during the winter of 2009-2010, but the infection subsided during the 
dry season. A serious and lethal problem among Arctostaphylos species 
in the wild and in the native plant nursery trade is the pathogen 
Phytophthora cinnamomi, which cannot be controlled once introduced to a 
plant or habitat. Many of the A. franciscana cuttings are being grown 
in commercial or university nurseries for outplanting with the wild 
plant. Although the use of clean propagation techniques has been 
requested by the staff in charge of the project, the risk of infection 
of the cuttings and wild plant by P. cinnamomi is still a threat.
    Existing regulatory mechanisms (Factor D) afford certain 
protections for Arctostaphylos franciscana because the plant is located 
on lands administered by the NPS Golden Gate National Recreation Area 
and the Presidio Trust. However, as mentioned above, these protections 
are not guaranteed into the future because the Presidio Trust Act 
dictates that, if the goals and objectives of the Presidio Trust 
Management Plan are not met by 2013, property shall be transferred to 
the Administrator of the General Services Administration to be disposed 
of in accordance with procedures outlined in the Defense Authorization 
Act. Therefore, lands on the Presidio could be disbursed to the private 
sector and subject to development. We, therefore, consider existing 
regulatory mechanisms to be inadequate to protect A. franciscana.
    The species is also threatened by other natural or manmade factors 
affecting its continued existence (Factor E). These factors include 
changes in environmental conditions resulting from climate change,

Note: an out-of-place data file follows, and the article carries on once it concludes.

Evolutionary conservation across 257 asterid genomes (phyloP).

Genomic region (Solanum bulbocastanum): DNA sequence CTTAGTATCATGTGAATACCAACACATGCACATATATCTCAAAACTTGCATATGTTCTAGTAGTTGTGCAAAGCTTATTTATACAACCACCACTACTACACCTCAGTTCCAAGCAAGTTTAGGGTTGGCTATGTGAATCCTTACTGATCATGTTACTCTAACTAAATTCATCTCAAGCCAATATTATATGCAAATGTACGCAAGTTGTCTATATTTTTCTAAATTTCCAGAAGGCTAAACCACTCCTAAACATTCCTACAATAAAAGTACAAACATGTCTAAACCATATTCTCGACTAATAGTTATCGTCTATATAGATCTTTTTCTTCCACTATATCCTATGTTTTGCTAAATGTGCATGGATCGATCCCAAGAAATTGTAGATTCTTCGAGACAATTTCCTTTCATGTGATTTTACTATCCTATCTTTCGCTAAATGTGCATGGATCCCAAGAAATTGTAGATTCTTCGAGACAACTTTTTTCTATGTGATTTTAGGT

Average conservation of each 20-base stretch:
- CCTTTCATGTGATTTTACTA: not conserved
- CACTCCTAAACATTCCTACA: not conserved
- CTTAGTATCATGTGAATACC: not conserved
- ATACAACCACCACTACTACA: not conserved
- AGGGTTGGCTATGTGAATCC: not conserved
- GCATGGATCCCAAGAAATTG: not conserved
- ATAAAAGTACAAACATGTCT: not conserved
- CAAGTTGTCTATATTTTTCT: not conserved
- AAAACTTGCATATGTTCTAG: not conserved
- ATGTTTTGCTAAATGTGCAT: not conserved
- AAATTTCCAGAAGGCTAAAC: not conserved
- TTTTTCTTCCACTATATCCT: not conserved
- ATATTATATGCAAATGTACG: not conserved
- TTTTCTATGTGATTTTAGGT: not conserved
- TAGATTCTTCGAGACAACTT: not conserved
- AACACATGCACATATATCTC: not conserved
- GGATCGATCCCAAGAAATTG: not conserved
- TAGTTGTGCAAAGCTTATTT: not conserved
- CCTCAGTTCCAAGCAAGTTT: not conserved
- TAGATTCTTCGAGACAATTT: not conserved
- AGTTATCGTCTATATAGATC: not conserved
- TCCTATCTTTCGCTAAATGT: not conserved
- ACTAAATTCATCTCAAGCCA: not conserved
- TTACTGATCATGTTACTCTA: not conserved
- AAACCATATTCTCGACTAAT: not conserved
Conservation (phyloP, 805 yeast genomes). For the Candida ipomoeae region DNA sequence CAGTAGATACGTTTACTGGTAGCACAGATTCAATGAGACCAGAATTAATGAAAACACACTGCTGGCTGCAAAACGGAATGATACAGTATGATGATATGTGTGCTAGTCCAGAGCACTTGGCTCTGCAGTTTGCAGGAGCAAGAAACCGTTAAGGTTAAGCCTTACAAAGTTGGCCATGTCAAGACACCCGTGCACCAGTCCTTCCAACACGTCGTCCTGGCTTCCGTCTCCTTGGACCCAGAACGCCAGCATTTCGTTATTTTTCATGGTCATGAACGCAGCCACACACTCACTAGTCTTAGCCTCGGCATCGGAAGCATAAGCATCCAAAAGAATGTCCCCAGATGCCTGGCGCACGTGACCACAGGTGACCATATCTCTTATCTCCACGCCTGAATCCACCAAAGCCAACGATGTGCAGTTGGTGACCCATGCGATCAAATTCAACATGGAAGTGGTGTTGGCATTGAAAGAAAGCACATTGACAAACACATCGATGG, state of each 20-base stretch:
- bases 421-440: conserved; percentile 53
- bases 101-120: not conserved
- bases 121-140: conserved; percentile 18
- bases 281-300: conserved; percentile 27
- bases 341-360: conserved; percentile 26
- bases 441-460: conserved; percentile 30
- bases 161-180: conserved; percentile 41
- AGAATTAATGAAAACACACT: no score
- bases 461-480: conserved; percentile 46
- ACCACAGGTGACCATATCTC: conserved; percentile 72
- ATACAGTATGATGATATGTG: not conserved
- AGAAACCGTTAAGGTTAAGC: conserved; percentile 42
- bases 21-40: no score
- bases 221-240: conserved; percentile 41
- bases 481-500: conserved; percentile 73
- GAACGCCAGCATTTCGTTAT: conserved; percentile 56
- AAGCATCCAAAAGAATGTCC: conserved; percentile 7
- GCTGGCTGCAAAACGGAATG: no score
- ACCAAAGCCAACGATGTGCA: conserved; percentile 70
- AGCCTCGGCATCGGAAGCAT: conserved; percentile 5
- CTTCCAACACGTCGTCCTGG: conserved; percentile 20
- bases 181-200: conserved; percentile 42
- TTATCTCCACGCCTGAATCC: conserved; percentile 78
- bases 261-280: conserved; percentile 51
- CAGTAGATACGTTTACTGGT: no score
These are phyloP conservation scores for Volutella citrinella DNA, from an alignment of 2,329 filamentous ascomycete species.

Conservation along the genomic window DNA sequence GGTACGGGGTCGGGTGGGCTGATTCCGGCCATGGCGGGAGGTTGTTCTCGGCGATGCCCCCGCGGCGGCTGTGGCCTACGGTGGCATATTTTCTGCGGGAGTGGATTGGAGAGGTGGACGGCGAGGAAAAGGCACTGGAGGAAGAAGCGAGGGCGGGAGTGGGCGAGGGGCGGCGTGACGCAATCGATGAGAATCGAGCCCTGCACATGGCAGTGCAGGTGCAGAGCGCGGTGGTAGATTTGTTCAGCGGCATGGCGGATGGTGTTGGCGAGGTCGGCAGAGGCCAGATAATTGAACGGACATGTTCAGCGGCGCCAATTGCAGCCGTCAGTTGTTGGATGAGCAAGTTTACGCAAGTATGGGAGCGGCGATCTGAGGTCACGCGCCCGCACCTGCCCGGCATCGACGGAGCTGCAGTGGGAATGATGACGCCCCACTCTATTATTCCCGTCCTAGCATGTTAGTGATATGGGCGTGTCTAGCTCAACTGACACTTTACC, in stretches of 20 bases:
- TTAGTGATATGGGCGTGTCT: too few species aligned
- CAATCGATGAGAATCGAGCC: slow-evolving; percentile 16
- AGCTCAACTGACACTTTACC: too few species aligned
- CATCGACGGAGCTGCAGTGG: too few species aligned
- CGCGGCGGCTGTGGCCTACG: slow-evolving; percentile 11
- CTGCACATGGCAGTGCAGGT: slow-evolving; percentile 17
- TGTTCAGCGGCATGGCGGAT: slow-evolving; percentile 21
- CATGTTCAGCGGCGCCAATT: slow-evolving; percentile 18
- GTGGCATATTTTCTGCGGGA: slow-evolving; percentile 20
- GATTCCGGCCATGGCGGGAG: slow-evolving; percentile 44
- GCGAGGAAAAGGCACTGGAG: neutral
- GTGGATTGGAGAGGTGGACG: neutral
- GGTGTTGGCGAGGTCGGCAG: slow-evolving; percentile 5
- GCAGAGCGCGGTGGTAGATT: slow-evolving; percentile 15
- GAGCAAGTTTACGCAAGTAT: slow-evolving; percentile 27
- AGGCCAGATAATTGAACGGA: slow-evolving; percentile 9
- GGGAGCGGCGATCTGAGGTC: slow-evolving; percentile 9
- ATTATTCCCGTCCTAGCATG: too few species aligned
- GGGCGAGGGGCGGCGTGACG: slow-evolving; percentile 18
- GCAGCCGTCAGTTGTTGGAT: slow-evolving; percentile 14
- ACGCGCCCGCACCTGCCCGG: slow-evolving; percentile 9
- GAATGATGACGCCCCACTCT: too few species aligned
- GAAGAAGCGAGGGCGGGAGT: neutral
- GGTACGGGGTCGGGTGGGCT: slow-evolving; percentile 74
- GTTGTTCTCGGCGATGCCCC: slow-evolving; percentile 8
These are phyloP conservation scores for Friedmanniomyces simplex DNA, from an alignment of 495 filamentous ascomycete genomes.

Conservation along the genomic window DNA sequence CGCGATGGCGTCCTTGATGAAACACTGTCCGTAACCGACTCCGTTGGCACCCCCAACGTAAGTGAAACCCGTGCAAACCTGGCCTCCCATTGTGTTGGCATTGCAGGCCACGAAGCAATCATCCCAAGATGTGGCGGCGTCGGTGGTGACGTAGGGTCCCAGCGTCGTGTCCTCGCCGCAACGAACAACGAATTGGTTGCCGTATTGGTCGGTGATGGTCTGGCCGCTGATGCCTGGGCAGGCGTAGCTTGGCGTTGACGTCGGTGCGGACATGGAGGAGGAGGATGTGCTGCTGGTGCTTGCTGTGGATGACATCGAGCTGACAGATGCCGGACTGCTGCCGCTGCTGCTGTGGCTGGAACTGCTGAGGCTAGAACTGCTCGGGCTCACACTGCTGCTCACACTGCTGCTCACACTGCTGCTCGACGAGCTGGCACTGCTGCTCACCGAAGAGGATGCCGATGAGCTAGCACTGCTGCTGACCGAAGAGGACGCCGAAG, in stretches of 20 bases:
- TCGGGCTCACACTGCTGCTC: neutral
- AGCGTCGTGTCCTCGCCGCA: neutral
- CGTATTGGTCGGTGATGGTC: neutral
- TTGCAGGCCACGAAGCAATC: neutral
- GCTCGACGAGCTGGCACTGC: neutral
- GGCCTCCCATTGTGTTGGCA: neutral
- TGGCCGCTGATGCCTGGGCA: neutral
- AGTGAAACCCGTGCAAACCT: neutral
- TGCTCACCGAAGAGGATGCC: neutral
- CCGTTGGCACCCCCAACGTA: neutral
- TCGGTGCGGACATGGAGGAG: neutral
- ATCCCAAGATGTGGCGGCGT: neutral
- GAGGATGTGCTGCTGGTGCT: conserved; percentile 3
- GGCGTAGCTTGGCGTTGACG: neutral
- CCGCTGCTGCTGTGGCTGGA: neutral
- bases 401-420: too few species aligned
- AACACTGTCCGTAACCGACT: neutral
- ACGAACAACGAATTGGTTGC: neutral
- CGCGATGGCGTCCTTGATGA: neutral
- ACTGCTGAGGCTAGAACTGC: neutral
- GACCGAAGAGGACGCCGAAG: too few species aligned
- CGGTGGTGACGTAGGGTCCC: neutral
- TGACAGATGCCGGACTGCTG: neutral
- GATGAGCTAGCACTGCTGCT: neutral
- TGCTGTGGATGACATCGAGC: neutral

changes in fire frequency, trampling, loss of genetic diversity, 
stochastic events, small population size, and hybridization. Effects of 
changes in environmental conditions resulting from climate change on 
the plant's habitat are expected to include increased air temperature 
and reduced summer fog, both resulting in warmer and drier conditions 
than those to which the plant is adapted. A shift in the timing of 
flowering of the Arctostaphylos franciscana and availability of 
suitable pollinators or loss of pollinators due to climate change could 
affect the plants' ability to set seed. Warming and drying of the 
plant's habitat would likely also increase the frequency of wildfire 
that would result in death of the wild plant and its future seedlings 
if fire occurs before the plants are able to produce viable seeds.
    Loss of mature Arctostaphylos plants to fire is a natural 
phenomenon; however, this species is currently represented by a single 
mature plant. Therefore, to our knowledge, the loss of the plant would 
result in extinction of the species in the wild. Loss of genetic 
diversity has likely already occurred due to the reduction of the 
species to a single wild plant and may continue by limiting this 
generally outcrossing species to self-pollination. Reduced genetic 
diversity may also limit the species' ability to adapt to changes in 
habitat such as those resulting from climate change (decrease in fog 
and increase in temperature) or loss of pollinators. The species is 
extremely vulnerable to stochastic environmental events such as 
droughts, storm damage, and fires, from which large, wide-ranging